There have not been a lot of sheepdogs in history. The Bielskis. Paul Revere, the Minutemen, the Green Mountain Boys, other Founders in our history. Conductors on the Underground Railroad, if they lived in a slave state. Many unnamed Native Americans at a time when the fledgling United States was the wolf (go to the Cherokee Nation museum in Cherokee, NC if you have any doubt). The US soldiers who liberated Europe twice from its collective insanities. They all rose to their circumstances, regardless of who they were before. May we all hope that others follow in their paths.

    • This: The Battle Of Kings Mountain, 1780

      The attackers were loosely organized backwoodsmen not much given to discipline, tactics, or strategy–especially of the European variety. However, owing in part to Ferguson’s overconfidence in his troops, as well as the rain that had prevented dust from betraying its approach, the over the mountain army had the advantage of surprise, and their leaders had formed a general plan of assault. Campbell’s and Shelby’s men (Virginians, Tennesseans, and North Carolinians) would attack first, on both sides of the southwestern end of the ridge, while the rest of the force encircled the northeastern slopes, taking position for later attack. According to legend, Old Round About signaled the advance with a stentorian roar, ‘Shout like hell and fight like devils!’

      http://www.historynet.com/american-revolutionary-war-battle-of-kings-mountain.htm

  49. I guess the number one question is… where do you get sheepDOGS? When you try and get a member of the flock to transform into a sheepdog it doesn’t work. Rams and Ewes WILL protect themselves and their harum or lambs… but having raised 700 sheep at a time I can tell you I NEVER had a Sheepdog deliberately kill a lamb but have watched helplessly while a Ram killed the lamb of another Ram and seen a Ewe stomp a lamb to death after it’s mother refused it and it went looking for something to eat. Hey, there are times you just can’t get there in time. You have to find a wolf and train it to be a sheepdog. a protector not attacker. Col Grossman’s anology is suspect like all anologies but serves to illustrate a valid point, we may “change” how we act situationally but the core of each “type” remaoins constant. Think of it this way… Kim Kardassian’s latest outfit or divorce or comment and the idiotic level of investigation about football inflation overshadows death and destruction – discoveries and man’s quests in the universe. The sheep look up… but only rarely.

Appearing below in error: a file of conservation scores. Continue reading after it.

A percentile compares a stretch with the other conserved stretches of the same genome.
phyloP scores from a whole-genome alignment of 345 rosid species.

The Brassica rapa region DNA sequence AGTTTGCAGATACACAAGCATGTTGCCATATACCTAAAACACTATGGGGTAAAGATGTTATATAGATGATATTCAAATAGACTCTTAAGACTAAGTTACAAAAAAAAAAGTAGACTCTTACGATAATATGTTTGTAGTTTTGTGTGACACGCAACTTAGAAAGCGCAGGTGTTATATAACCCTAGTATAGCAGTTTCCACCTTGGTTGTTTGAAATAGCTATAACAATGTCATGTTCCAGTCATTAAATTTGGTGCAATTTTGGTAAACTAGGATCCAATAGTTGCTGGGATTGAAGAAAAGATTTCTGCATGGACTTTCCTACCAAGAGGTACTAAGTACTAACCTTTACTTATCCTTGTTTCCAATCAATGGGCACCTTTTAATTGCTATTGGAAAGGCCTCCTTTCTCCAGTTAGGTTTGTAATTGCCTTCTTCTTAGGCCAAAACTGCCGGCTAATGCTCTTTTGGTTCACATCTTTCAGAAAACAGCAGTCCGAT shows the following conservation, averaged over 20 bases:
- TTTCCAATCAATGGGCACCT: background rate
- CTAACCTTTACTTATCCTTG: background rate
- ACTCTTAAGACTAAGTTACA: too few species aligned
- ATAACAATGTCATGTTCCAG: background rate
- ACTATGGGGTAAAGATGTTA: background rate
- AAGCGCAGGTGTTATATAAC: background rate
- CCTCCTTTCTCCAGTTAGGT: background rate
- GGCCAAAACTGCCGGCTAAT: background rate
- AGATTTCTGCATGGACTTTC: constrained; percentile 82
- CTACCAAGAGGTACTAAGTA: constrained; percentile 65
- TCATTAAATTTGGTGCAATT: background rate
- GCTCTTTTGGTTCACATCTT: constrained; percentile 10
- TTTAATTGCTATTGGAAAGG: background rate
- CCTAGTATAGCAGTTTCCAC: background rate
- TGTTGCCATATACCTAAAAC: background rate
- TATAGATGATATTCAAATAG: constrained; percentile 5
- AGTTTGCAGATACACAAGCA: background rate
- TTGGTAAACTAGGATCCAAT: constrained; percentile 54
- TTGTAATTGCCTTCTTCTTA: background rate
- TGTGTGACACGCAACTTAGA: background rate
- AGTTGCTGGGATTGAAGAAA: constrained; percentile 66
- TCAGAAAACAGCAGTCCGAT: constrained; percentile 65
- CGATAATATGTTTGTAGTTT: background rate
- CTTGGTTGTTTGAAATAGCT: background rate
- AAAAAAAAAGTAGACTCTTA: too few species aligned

You are right, wolves don’t run up and fight the Grizzly that takes their dinner. They wait, watch, and when a opening appears they attack… they “lie low” as someone called it. illistrates the old parable, “The strength of the wolf is the pack, the strength of pack is the wolf.” If nothing else take that from this discussion… even lone wolves are “alone” until they start their own pack.

  50. I hate the wolf/sheep/sheepdog analogy. I devalue the opinion of anyone who uses it in earnest. Name calling like this accomplishes nothing of value within the gun community and does not further the cause of gun rights. It only gives some people a platform to be wannabe “operators.” I also resent someone implying I need to be in one of these boxes. I know from my military experience that I can hunt and kill, and I can protect. But I am a man of peace. If I have to defend myself or innocent people, I will go ape-shit, but that does not define me.

  51. With all due respect, Mr. Farago, I think you are missing the point of the sheepdog concept or just plain torturing it. Let’s take the example of the armed citizen, or sheepdog, caught in a restaurant with two armed robbers. If the robbers aren’t actively killing people, lying low and complying doesn’t make him a sheep. The sheepdog is there to protect innocent life, not prevent or punish crime. Crime prevention and punishment is the job of law enforcement, and the sheepdog understands that. He is not a vigilante. Similarly, let’s suppose the robbers start killing people, or declare intention to begin doing so immediately. If the sheepdog waits until their backs are turned to shoot them, that doesn’t make him a wolf. That makes him an intelligent person who understands the odds and tactics. In short, the sheepdog is not a paladin from Arthurian legend who must fight honorably and cannot let a wrong go unpunished. He is a citizen who understands his place in society, has chosen to arm himself to protect those he cares about and others, and likely has a family he wants to go home to when it’s all over. His choices are not black and white, and treading in the gray areas does not make him a sheep or a wolf.